Again uncharacteristic of such material, we get a full chorus in the new key. The guitar players out there I'm sure are quite happy (we may notice a theme emerging in this series: Brian is a keyboard-based writer, his keys, his movements, the whole feel is informed by a keyboardist's view of the world. This links him more to the Brill Building/Girl Group compositional tradition, and much less to the Berry/Holly/Beatle line); the thing was nearly impossible for a guitarist to play before, and the new key makes it even more difficult. Like so:

Bass:   Bb             A   Ab   G       Ab
Chords: Bbmaj7             Db   Eb9     Abmaj7   Ab   Ab+

        Warmth of the sun, it won't ever die.
And this is the lyrical resolution of the piece, that the inner warmth is a form of transcendance, immortality. The closing fade is the intro repeated in the new key, essentially the same as verse three. By fading rather than ending, and returning albeit in a higher key to the exact same material as the intro, we have a circular feeling, the same vibrations but at a higher pitch. And the specter of Death lends a Shakespearean sonnet feel once again (My mistress' eyes are nothing like the sun is another related lyric...).

Awkward but Gracious Exit Lines

Having passed through finally writing about this song, one is struck by how different this experience is from hearing it, how the discussion actually pales in comparison to the thing itself... which in itself is of course an effort at communicating an experience that can't be shared directly. Certainly one of the beauties of 20th century life is the availability of recordings, and even outtakes. Just as two examples, both Brian Wilson and John Lennon are major artists whose work can only be accessed by the use of some intervening technology. Anyone can read Blake, or look at a Picasso... and with a couple years' training, play decent Bach off of sheet music. But this form, like film, simply does not happen unless you have the technology to experience it. And because it so directly conveys the exact sensual impressions the artist meant to use, it has a depth and precision that can literally transport us away- to that inner space, that solar disk, the light within all of us.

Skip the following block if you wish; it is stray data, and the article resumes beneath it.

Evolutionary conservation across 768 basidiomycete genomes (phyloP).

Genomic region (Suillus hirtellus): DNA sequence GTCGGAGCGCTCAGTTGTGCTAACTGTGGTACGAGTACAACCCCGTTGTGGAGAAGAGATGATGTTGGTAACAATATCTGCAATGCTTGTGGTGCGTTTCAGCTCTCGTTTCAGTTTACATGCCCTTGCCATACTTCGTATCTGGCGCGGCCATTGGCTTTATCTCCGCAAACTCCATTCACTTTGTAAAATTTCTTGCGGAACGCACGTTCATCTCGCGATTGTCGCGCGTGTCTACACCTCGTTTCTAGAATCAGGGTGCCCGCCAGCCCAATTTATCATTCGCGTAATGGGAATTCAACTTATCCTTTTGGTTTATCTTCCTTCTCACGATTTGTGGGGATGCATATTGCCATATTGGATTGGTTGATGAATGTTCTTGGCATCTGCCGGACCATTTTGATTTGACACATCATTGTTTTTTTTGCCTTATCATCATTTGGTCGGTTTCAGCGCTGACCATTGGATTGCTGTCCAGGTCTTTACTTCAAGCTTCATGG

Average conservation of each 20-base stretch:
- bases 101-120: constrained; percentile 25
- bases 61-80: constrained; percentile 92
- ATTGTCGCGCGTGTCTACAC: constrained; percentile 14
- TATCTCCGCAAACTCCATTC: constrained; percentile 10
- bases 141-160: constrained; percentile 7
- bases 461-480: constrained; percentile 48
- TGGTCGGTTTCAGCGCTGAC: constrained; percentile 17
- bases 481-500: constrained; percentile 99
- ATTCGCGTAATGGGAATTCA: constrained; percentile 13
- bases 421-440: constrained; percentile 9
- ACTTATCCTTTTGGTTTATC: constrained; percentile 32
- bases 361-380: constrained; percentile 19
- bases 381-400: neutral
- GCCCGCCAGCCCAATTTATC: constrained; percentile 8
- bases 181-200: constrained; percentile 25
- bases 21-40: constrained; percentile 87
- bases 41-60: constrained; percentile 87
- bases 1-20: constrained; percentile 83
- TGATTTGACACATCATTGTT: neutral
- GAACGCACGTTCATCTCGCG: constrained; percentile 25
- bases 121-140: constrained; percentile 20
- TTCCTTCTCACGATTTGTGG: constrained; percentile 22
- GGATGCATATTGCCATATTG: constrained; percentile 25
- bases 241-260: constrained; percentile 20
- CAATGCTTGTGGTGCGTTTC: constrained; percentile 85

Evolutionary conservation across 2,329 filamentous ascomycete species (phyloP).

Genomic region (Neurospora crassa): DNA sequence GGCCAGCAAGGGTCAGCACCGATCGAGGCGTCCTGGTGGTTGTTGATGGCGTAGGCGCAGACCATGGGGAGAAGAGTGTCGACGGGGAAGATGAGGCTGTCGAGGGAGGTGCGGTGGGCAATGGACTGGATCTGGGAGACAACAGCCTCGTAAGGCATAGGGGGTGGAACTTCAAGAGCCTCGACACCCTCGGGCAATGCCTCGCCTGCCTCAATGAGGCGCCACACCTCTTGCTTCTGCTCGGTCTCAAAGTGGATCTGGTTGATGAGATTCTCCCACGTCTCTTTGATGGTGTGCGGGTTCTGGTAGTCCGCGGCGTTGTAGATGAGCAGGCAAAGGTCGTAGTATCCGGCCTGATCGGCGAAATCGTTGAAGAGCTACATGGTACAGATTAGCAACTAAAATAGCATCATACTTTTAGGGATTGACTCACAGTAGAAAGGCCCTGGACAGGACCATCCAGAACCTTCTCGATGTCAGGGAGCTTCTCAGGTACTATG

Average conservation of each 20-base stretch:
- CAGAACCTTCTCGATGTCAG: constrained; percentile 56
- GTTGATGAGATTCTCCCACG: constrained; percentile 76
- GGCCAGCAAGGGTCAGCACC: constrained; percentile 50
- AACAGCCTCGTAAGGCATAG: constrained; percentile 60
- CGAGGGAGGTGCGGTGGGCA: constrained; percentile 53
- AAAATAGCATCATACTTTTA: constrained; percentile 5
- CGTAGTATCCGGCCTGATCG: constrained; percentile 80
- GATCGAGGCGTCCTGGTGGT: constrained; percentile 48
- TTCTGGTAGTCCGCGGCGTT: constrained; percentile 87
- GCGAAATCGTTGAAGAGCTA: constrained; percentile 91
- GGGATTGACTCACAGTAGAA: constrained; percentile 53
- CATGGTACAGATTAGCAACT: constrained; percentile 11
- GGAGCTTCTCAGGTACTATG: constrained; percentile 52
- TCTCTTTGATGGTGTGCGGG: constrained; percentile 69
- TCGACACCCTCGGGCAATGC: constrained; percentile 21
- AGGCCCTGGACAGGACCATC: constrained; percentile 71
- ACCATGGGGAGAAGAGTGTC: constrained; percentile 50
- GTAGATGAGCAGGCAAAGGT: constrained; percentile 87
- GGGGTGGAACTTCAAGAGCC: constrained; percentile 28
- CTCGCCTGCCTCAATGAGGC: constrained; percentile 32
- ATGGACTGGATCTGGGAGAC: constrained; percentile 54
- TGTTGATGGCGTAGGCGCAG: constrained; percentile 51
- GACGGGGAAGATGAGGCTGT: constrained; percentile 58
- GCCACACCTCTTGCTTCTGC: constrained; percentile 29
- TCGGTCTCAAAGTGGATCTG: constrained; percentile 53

And Now A Word

For those of you interested, my new solo CD, Earwig: Resignation, is now available. There'll be a URL soon for those who want to look at the homepage for it. For now it is available for ten bucks, email me if you want more details. It spirit is this: "such inspirations as Brian Wilson, Phil Spector, and Burt Bacharach in the quest for building the perfect orchestrated pop masterpieces." And of course:

"Brian Wilson is God, and we are all worshipping at his little altar hoping for a light touch."